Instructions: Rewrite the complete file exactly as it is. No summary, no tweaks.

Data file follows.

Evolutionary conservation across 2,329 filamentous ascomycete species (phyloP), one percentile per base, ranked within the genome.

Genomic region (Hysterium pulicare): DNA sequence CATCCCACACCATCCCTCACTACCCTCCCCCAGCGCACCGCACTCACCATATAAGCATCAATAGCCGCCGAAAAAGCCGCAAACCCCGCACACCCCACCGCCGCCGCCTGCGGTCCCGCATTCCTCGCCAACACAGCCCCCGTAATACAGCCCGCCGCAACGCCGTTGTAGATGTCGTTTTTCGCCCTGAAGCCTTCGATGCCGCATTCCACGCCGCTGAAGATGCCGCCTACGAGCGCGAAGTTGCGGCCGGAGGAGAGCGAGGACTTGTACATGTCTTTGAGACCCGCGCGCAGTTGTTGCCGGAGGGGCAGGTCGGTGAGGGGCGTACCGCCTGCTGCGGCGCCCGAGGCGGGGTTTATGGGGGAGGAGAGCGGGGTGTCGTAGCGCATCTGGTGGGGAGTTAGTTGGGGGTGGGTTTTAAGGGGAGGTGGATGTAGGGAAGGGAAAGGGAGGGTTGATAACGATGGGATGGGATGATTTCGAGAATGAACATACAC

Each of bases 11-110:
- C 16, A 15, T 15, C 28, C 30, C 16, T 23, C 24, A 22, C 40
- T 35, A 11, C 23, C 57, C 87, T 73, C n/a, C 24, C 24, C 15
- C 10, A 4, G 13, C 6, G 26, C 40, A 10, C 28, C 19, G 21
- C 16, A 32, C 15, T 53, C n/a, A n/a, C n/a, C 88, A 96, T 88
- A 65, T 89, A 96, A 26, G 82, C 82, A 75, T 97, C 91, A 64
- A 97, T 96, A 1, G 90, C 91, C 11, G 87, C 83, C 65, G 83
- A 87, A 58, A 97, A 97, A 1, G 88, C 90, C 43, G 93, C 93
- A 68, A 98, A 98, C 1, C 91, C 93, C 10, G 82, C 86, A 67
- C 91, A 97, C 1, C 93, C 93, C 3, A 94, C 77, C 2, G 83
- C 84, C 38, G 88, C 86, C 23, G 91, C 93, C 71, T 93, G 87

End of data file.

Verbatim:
Evolutionary conservation across 2,329 filamentous ascomycete species (phyloP), one percentile per base, ranked within the genome.

Genomic region (Hysterium pulicare): DNA sequence CATCCCACACCATCCCTCACTACCCTCCCCCAGCGCACCGCACTCACCATATAAGCATCAATAGCCGCCGAAAAAGCCGCAAACCCCGCACACCCCACCGCCGCCGCCTGCGGTCCCGCATTCCTCGCCAACACAGCCCCCGTAATACAGCCCGCCGCAACGCCGTTGTAGATGTCGTTTTTCGCCCTGAAGCCTTCGATGCCGCATTCCACGCCGCTGAAGATGCCGCCTACGAGCGCGAAGTTGCGGCCGGAGGAGAGCGAGGACTTGTACATGTCTTTGAGACCCGCGCGCAGTTGTTGCCGGAGGGGCAGGTCGGTGAGGGGCGTACCGCCTGCTGCGGCGCCCGAGGCGGGGTTTATGGGGGAGGAGAGCGGGGTGTCGTAGCGCATCTGGTGGGGAGTTAGTTGGGGGTGGGTTTTAAGGGGAGGTGGATGTAGGGAAGGGAAAGGGAGGGTTGATAACGATGGGATGGGATGATTTCGAGAATGAACATACAC

Each of bases 11-110:
- C 16, A 15, T 15, C 28, C 30, C 16, T 23, C 24, A 22, C 40
- T 35, A 11, C 23, C 57, C 87, T 73, C n/a, C 24, C 24, C 15
- C 10, A 4, G 13, C 6, G 26, C 40, A 10, C 28, C 19, G 21
- C 16, A 32, C 15, T 53, C n/a, A n/a, C n/a, C 88, A 96, T 88
- A 65, T 89, A 96, A 26, G 82, C 82, A 75, T 97, C 91, A 64
- A 97, T 96, A 1, G 90, C 91, C 11, G 87, C 83, C 65, G 83
- A 87, A 58, A 97, A 97, A 1, G 88, C 90, C 43, G 93, C 93
- A 68, A 98, A 98, C 1, C 91, C 93, C 10, G 82, C 86, A 67
- C 91, A 97, C 1, C 93, C 93, C 3, A 94, C 77, C 2, G 83
- C 84, C 38, G 88, C 86, C 23, G 91, C 93, C 71, T 93, G 87